The idea of a hero going home, wooing his true love, and fighting bad guys wasn't original to Scott—it's the oldest story in the world. Nor was the idea of framing the story in an historical setting—the Icelandic sagas are essentially historical novels. The blend of actual historical figures and events with legend and pure invention was unique to Scott. Some of the best parts of Ivanhoe feature the Outlaw of Sherwood and his merry men, including a particularly aggressive and hungry Friar Tuck.
By uniting myth and historic fact Scott lends context to both, building a vivid stage for his story. Today's historical novels focus on the setting itself, piling detail on detail after months of research; we get a feel of time and place, but often the narratives are less than compelling. It's not Richard the Lionheart or the futility of the Crusades Scott wants us to think about, it's something more human and universal. These elements offer credibility and realism, not the substance of the novel.
Ivanhoe is about race relations. Central is the tension between Norman and Saxon in post-conquest England, as the Saxons are oppressed by the French newcomers. This uncomfortable situation is present from the beginning, when members of both races converge at the castle of Cedric the Saxon. There's also the more remote struggle between Christian and Muslim in the Holy Land, which serves as a foil for the Norman/Saxon relationship, as all Christians were united against the heathen Arabs.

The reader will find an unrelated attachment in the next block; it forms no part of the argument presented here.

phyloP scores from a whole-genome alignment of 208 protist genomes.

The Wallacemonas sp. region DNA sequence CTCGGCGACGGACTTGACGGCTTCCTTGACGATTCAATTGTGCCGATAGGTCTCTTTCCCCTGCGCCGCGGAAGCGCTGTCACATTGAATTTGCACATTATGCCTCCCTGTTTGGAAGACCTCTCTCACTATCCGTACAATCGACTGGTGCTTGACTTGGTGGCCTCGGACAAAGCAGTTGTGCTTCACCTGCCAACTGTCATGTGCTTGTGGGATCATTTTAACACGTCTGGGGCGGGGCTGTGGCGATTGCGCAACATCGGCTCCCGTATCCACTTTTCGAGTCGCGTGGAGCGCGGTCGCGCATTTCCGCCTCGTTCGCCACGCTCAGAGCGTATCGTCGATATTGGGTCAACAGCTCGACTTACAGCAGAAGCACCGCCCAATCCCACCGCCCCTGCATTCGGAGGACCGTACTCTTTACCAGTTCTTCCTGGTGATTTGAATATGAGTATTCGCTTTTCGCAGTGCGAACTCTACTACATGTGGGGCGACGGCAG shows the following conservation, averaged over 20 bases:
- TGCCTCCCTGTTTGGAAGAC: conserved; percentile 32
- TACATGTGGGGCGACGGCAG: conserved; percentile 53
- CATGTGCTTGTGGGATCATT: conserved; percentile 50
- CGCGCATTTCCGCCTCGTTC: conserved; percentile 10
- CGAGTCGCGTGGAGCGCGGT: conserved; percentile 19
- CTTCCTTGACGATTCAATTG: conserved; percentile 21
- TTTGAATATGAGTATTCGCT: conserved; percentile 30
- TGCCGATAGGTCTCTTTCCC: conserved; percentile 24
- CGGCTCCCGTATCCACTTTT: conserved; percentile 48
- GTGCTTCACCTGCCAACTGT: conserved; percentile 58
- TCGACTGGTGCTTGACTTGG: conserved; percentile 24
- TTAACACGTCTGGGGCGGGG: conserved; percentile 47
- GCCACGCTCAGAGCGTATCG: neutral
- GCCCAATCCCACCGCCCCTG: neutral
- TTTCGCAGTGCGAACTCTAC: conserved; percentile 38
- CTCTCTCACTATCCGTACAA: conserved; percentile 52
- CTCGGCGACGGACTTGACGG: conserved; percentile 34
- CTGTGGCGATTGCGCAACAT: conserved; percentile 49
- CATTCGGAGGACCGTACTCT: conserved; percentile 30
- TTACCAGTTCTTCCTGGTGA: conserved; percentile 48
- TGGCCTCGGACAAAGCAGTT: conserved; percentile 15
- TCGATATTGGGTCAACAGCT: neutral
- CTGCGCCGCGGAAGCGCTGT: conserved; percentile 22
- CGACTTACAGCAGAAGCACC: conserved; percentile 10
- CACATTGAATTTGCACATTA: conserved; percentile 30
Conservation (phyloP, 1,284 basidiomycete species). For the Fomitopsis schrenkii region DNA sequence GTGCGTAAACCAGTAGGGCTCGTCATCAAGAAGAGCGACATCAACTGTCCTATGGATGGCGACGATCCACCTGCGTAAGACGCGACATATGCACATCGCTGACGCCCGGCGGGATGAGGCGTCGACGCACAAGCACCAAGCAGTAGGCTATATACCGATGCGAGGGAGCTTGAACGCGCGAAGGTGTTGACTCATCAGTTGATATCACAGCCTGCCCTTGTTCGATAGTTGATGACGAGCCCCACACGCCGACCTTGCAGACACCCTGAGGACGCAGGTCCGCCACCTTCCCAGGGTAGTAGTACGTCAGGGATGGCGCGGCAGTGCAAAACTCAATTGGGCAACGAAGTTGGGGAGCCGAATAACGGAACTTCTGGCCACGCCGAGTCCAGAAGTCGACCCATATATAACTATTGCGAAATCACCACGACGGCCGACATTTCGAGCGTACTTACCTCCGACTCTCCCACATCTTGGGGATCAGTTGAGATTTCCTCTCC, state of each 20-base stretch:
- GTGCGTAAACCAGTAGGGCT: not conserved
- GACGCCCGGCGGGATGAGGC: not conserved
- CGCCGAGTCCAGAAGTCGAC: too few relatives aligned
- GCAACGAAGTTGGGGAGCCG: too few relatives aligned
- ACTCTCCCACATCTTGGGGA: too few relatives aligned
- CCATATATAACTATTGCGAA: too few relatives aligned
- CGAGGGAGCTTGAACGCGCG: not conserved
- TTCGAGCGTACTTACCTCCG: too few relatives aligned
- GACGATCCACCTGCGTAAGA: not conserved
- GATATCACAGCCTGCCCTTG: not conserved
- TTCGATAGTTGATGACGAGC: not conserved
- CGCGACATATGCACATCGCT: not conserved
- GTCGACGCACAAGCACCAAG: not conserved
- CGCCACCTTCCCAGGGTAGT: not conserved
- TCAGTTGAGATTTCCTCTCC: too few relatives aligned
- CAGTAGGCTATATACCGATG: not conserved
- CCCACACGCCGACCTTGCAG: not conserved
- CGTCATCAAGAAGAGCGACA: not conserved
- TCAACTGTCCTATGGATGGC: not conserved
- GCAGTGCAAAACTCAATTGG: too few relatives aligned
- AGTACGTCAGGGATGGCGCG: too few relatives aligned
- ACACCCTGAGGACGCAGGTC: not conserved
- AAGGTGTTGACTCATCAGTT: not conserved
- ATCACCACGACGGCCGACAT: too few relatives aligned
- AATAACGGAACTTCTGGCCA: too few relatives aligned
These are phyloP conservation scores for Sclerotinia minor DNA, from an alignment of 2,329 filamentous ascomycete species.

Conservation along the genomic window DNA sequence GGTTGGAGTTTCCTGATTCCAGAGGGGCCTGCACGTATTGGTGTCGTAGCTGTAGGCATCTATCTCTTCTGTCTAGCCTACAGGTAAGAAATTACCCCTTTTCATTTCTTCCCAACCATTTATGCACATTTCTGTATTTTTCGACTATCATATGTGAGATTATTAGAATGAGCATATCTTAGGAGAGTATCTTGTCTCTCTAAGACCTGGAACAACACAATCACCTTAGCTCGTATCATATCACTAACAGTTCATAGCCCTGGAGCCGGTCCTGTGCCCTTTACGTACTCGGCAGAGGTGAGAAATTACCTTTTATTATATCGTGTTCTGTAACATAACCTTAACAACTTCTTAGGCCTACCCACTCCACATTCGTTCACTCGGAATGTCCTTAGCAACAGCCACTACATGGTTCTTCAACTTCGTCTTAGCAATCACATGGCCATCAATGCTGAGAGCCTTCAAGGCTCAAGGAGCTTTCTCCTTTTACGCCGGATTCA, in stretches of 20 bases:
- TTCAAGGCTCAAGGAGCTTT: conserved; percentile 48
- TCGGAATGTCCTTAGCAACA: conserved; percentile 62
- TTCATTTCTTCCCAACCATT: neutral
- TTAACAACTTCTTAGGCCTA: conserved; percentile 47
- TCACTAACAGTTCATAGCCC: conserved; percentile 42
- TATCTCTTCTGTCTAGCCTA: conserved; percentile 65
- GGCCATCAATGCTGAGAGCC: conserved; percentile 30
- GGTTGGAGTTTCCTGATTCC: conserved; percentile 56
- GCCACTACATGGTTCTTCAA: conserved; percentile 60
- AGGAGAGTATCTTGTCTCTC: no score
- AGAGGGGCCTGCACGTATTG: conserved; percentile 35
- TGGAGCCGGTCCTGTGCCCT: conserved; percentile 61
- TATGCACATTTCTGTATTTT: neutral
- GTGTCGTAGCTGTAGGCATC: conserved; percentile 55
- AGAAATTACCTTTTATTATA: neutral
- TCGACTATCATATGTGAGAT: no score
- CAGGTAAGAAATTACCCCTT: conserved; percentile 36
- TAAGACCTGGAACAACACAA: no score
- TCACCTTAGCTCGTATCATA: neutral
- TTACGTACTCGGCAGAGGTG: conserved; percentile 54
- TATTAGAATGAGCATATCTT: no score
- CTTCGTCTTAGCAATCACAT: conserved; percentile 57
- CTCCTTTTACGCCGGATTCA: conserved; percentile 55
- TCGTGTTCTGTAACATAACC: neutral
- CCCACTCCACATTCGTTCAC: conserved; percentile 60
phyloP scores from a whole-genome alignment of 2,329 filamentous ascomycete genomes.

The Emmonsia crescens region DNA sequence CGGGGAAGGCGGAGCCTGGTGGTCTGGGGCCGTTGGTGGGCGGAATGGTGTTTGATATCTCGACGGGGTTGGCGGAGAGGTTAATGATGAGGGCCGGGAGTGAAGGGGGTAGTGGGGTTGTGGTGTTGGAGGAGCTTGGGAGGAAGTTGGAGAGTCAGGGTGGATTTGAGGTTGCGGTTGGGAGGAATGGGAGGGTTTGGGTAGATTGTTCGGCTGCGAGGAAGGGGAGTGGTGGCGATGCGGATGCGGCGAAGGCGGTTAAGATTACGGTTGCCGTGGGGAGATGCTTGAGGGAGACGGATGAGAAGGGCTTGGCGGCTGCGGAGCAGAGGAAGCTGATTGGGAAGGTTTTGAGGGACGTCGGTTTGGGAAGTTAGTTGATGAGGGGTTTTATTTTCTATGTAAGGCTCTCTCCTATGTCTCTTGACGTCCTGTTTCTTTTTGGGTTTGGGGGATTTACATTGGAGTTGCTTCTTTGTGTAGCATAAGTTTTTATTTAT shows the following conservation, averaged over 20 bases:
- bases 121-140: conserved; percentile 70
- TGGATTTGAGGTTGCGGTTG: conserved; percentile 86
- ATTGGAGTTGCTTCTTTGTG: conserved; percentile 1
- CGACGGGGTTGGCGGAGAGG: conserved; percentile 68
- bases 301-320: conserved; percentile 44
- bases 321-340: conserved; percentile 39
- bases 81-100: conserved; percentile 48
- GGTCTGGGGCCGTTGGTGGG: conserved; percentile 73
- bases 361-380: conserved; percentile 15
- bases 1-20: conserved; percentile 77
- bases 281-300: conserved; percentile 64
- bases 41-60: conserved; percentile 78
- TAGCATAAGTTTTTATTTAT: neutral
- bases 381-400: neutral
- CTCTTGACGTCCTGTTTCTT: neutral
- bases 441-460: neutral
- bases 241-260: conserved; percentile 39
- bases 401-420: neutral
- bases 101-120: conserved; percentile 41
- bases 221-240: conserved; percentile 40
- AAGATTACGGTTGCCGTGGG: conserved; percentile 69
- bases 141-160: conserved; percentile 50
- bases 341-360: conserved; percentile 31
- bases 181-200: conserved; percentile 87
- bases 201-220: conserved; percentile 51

But Scott is much more bold for his time. Throughout Ivanhoe, the eponymous knight is helped and abetted by the Jew Isaac and his daughter Rebecca. In Scott's day, but even more in the Middle Ages, Jews in Europe were considered a sub-race, at the best second-class citizens filled with avarice and cunning. Scott's treatment is sympathetic, even positive, portraying Isaac and Rebecca as the most human, most caring individuals in a crowd of self-serving, vicious knights and churchmen.
There's fun stuff too, not just incisive commentary. Lots of action—meleés, jousts, fistfights, sieges, and battles. Romance, too, and sinister villains (Brian du Bois Guilbert is one bad baddie), intrigue, chases, damsels in distress, the works. Wamba, Son of Witless, Cedric's jester, is lovable and hilarious, especially his priest-impersonating exploits. And though Scott's style is dense, his prose is careful and suited to his subject. Ivanhoe is deservedly remembered as one of the great adventure novels.
Review by C. Hollis Crossman
C. Hollis Crossman used to be a child. Now he is a husband and father, teaches adult Sunday school in his Presbyterian congregation, and likes weird stuff. He might be a mythical creature, but he's definitely not a centaur. Read more of his reviews here.
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